Configure the settings from the "preferences" menu and reboot.

Open the terminal and type;
sudo apt-get update
sudo apt-get upgrade -y


Additionally I would suggest;
1. Change the default pi user password
2. Add additional tools, at the terminal type;
sudo apt-get install raspberrypi-ui-mods

Step 3: Install Samba

At the terminal type:

sudo apt-get install samba samba-common-bin

Assign access of the default pi user for file sharing. When prompted for password, enter the pi user password.

sudo smbpasswd -a pi

Restart samba

sudo /etc/init.d/samba restart


From a computer in the same network, use the network share tools to access the RP via IP address. You will need to enter the pi user password.


On a MS Windows, open the Windows Explorer and click on the network. type in the hostname of the Raspberry Pi. Select the option to Connect as a different credentials, since the Windows is likely to be logged in with a user other than the name "pi".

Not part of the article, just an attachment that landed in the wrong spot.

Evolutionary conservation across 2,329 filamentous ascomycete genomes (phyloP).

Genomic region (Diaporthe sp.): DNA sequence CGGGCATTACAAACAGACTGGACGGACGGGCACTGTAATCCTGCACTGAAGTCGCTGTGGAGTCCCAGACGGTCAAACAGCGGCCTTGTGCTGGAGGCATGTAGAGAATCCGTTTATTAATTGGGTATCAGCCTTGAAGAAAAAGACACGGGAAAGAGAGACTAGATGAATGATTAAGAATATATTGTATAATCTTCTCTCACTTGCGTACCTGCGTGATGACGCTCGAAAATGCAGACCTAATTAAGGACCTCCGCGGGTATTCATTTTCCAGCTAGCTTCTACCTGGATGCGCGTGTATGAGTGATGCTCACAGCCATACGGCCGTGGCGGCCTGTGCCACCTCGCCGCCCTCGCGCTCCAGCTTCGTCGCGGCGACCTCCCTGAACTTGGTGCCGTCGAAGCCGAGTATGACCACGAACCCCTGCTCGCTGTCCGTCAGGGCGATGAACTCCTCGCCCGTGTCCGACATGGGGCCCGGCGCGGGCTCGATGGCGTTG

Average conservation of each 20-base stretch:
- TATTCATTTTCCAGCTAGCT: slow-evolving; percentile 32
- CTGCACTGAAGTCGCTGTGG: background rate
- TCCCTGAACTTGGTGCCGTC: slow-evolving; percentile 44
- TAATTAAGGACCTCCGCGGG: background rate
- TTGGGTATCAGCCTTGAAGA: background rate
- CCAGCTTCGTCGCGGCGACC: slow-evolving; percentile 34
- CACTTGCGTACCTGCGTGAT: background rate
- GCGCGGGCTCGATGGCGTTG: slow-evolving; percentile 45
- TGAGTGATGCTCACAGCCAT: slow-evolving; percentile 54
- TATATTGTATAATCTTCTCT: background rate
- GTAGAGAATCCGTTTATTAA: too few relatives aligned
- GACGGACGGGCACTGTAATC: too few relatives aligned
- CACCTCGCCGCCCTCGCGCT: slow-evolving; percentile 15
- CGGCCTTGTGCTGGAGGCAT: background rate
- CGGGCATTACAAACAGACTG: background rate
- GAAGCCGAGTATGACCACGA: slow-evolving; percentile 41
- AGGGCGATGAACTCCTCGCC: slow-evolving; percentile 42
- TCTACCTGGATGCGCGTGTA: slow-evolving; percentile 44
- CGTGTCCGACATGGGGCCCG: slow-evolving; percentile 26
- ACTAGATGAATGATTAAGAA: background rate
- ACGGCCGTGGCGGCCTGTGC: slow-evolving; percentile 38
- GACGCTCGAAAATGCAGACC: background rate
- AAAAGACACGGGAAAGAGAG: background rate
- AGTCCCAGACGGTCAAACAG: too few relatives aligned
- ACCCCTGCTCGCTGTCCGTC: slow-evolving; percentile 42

On MS Windows 8.1, the samba share needs to be map manually. Open a command prompt and type the following;

net use windowsdir shareserver\sharepath /USER:username thepassword

net use Z:  \\\pihome /USER:pi thepassword

Wednesday, October 28, 2015

Check Disk Usage on Windows with WinDirStat

Running out of disk space and wondering where it all went to? Windows users can have their disk summarised and a treemap generated through the use of WinDirStat.

This Windows programme is a port from an open source application called KDirStat written for KDE running on Linux/BSD/Unix type operating system. In the spirit of open source, One characteristics of being open source is having others extend or provide their own version of the software. For example, altWinDirStat from from WinDirStat with some updates. Its a matter of seeing who can stand the test of time in the open source world.

Wouldn't you agree that it opens up more possibilities and increase access to better software?

In the diagram above, there are 3 distinct areas in the default layout after scanning of a directory. Which by the way can include a network share. 

In the area for Directory Summary, users can choose to access the sub-directories details and even delete directories. Click on a directory and its highlighted in the treemap. In the File extension summary, just a click and the disk view of that extension is shown. Click on the Coloured Treemap and the item is highlighted in directory and file extension summary areas, immediately.

Its a nifty and fast tool.